The storyline was not much better. Last issue, the "Sisterhood" attacked the X-Men's San Francisco home. This issue they concluded the onslaught, and we found out why at the end. Apparently, Wolverine kept a lock of Jean Grey's hair and they wanted it. You're trying to tell me all this fighting was so they could get a lock of hair? And, setting aside the fact that they could have likely snuck their way in and out of the place much easier than they did, that was the only way to get Jean's DNA? What a practice in meaningless writing.
But, nothing Fraction bumbled up was anywhere close to being as bad as the art. For one, this issue featured about 12 different women, and they ALL LOOKED THE SAME! I couldn't tell who was fighting who! For another thing, none of the action was anywhere close to being intelligible, except for when Land went way over the top with needless splash pages. If he were a better artist, maybe he wouldn't need to splash so much, huh? I can honestly say I've never been so confused while reading a comic. Between the red-lit panels and the shifts to the psychic plane with no explanation, to that part where Wolverine was fighting Psylocke, then was suddenly confronting the Red Queen, then was suddenly back to fighting Psylocke, Greg Land's art was HORRENDOUS!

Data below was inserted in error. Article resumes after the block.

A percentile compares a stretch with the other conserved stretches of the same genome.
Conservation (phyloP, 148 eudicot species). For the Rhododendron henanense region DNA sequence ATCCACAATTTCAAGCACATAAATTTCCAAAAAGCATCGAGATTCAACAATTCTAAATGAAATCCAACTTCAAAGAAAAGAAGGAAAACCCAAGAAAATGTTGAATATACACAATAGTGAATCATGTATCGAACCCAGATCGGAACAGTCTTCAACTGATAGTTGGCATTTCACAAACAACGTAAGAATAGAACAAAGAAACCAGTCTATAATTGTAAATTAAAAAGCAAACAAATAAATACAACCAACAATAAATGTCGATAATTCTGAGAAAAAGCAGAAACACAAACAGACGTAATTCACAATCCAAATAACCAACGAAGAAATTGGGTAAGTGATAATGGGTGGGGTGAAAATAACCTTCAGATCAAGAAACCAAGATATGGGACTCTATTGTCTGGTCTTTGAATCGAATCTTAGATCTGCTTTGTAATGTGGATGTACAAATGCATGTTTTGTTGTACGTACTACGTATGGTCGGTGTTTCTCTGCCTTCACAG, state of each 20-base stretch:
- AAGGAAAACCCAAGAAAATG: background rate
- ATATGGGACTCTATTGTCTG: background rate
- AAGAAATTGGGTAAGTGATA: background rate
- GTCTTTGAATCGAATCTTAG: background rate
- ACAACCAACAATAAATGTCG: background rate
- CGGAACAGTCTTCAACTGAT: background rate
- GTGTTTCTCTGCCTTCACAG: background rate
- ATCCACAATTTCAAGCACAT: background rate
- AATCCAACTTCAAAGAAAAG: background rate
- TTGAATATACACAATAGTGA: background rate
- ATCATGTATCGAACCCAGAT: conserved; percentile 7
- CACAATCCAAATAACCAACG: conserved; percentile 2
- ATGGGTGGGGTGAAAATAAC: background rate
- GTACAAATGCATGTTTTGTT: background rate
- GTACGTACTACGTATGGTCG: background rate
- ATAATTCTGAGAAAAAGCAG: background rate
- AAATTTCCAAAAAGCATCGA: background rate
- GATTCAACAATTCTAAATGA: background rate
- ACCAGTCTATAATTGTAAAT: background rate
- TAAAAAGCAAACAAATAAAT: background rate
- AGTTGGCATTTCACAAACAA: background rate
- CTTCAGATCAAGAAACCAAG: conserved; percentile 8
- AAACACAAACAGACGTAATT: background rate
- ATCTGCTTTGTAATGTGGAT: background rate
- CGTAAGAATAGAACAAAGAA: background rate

Even the rare good ideas in this book -- and by my count there was exactly one -- was ruined by a lack of description. I'm willing to bet most readers missed exactly why that image was Cyclops' "hell" -- every person who was in that room died on his watch. I like the idea, but there was no explanation or bridge to or from the idea. Anyone who gives this issue anything more than a failing grade does not deserve to read comic books anymore.
Everytime I try to write about this series lately I get too mad to go on. That's it, I'm done. Wanted more? Well, blame Marvel. Boosh.